Currently the solar (siderial) day has a mean value of about 2 milliseconds greater than 86,400 seconds while the stellar day (relative to the fixed stars) has a mean value of about 86, 164 seconds.

But we have no real understanding of why it is what it is. We can observe that the day length on the planets are:

We have no real explanation for why Mercury and Venus rotate as slowly as they do. But it is believed that at coalescence the angular momentum must have been similar but subsequent gravitational effects (solar gravitation effects on Mercury and “tidal” effects on Venus and it’s thick atmosphere) have drastically slowed the rotation. But this is mainly speculation. It is now thought that even distant Jupiter may be having an effect on Mercury’s orbit and spin.

Mercury spins three times on its axis for every two revolutions around the sun. It was natural to assume the sun was influencing Mercury’s spin. Now scientists have learned that distant Jupiter – largest planet and second-largest body in our solar system – also may also be influencing Mercury’s orbit and spin, which is more complex than scientists realized.

Among the outer planets there is a very rough correlation between the size of the planet and rotational speed. But there are no apparent correlations with mass, density, distance from the sun or any other parameter. All we can say about any planet’s spin is that it depends on the angular momentum of the material which coalesced to form the planet and thereafter it changed due to collisions as the planet formed, subsequent gravitational interactions with other bodies, and tidal interactions.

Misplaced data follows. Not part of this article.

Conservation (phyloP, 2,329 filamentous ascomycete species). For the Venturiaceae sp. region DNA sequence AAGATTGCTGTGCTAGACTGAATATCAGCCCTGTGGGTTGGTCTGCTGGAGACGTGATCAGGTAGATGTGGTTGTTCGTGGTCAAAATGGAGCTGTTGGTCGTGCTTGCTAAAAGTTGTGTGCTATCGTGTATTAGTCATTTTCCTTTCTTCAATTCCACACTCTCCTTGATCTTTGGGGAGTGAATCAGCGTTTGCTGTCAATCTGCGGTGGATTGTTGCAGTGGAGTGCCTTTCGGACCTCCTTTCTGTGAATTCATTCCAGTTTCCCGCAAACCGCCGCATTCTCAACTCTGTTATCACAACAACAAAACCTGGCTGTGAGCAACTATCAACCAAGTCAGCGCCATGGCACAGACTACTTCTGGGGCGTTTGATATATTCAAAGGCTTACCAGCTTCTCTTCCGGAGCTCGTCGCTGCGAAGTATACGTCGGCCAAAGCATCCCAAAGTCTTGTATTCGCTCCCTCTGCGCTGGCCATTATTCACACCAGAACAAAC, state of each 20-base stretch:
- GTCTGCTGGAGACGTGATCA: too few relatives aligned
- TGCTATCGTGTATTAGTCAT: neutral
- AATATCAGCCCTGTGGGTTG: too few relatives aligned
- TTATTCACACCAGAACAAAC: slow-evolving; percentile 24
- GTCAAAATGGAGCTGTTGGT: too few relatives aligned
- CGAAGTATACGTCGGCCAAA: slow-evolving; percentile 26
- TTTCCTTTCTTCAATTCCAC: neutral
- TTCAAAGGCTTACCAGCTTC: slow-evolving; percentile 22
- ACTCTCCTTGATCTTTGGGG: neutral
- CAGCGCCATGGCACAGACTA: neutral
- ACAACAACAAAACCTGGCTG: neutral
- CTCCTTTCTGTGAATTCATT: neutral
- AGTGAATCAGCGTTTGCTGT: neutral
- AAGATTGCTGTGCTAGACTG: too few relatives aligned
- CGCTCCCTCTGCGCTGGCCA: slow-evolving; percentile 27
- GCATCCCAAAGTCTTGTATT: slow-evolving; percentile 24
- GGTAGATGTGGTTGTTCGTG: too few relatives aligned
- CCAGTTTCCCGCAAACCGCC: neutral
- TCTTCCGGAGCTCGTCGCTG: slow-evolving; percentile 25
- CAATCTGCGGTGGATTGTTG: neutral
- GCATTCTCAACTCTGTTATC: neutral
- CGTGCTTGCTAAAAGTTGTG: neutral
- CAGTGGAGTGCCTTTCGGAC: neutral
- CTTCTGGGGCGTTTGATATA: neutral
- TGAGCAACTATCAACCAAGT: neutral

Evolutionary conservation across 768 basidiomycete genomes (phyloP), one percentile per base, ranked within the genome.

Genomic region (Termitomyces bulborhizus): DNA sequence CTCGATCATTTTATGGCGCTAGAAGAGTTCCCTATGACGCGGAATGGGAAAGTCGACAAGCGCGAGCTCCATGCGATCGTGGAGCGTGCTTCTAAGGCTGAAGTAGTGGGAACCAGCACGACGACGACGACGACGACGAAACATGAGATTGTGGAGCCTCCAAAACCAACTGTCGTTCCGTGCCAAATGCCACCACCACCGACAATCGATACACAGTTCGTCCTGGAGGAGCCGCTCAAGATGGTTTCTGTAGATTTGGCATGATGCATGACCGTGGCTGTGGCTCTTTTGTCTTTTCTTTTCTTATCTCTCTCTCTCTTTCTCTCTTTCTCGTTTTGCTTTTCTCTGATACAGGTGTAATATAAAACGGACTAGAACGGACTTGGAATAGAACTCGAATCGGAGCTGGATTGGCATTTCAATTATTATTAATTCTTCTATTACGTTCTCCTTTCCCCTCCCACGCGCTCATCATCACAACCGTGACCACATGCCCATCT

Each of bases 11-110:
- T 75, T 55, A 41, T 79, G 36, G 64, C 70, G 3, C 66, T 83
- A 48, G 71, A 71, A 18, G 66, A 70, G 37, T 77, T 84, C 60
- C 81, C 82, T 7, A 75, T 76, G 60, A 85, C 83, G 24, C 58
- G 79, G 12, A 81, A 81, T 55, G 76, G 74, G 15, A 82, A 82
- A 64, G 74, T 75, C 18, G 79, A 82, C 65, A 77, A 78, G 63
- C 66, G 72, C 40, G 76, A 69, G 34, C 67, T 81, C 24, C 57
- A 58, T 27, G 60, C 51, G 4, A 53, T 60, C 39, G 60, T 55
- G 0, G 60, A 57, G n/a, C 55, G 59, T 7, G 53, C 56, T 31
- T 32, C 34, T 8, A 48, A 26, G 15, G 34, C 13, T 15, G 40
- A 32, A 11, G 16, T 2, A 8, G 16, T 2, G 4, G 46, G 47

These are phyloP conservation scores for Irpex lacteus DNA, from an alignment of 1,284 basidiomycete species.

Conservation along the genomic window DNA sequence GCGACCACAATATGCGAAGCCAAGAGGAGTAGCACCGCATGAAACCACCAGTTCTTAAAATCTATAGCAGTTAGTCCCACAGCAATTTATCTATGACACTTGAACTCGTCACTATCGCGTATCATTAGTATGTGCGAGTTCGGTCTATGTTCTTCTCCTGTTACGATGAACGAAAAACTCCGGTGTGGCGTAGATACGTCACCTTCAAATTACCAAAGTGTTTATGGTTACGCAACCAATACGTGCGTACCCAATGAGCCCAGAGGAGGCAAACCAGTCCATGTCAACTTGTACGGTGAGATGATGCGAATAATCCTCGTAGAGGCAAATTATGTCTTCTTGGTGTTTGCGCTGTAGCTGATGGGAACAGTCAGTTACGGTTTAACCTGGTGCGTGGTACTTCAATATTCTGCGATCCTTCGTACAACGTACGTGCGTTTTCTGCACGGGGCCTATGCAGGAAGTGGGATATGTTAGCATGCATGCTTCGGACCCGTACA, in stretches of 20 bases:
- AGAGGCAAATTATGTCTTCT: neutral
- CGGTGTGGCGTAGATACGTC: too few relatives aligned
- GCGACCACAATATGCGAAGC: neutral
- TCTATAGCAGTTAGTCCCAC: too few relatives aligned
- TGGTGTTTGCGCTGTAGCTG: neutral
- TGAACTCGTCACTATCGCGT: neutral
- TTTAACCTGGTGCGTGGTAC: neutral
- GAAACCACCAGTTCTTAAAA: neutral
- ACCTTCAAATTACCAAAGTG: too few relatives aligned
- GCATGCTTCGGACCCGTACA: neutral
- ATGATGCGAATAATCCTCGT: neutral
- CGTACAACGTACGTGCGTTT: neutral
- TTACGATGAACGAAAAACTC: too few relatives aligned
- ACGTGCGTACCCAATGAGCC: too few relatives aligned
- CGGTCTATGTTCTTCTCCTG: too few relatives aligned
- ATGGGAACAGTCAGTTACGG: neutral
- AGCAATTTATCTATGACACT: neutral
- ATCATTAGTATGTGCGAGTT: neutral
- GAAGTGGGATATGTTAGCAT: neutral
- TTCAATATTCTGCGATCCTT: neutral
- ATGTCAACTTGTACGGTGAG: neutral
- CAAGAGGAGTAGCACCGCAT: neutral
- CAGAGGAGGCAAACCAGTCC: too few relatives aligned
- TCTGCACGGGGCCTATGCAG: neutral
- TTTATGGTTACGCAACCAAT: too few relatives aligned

SciAmIn our solar system, the giant gas planets (Jupiter, Saturn, Uranus, and Neptune) spin more rapidly on their axes than the inner planets do and possess most of the system’s angular momentum. The sun itself rotates slowly, only once a month. The planets all revolve around the sun in the same direction and in virtually the same plane. In addition, they all rotate in the same general direction, with the exceptions of Venus and Uranus. These differences are believed to stem from collisions that occurred late in the planets’ formation. (A similar collision is believed to have led to the formation of our moon.)

Planetary spin (Pinterest)

The laws of physics (as we know them) did not apply at the Big Bang singularity. All the energy (dark, imaginary and real) in the universe and all the momentum in all the materia (dark or otherwise) making up the universe was determined in the singularity when the laws of physics did not apply. How the Big Bang caused matter to gain spin in the first place is also unknown. So the simple answer to why earth’s day is 24 hours long (and why any planet’s rotational speed is what it is) is that we haven’t a clue.

It’s just magic.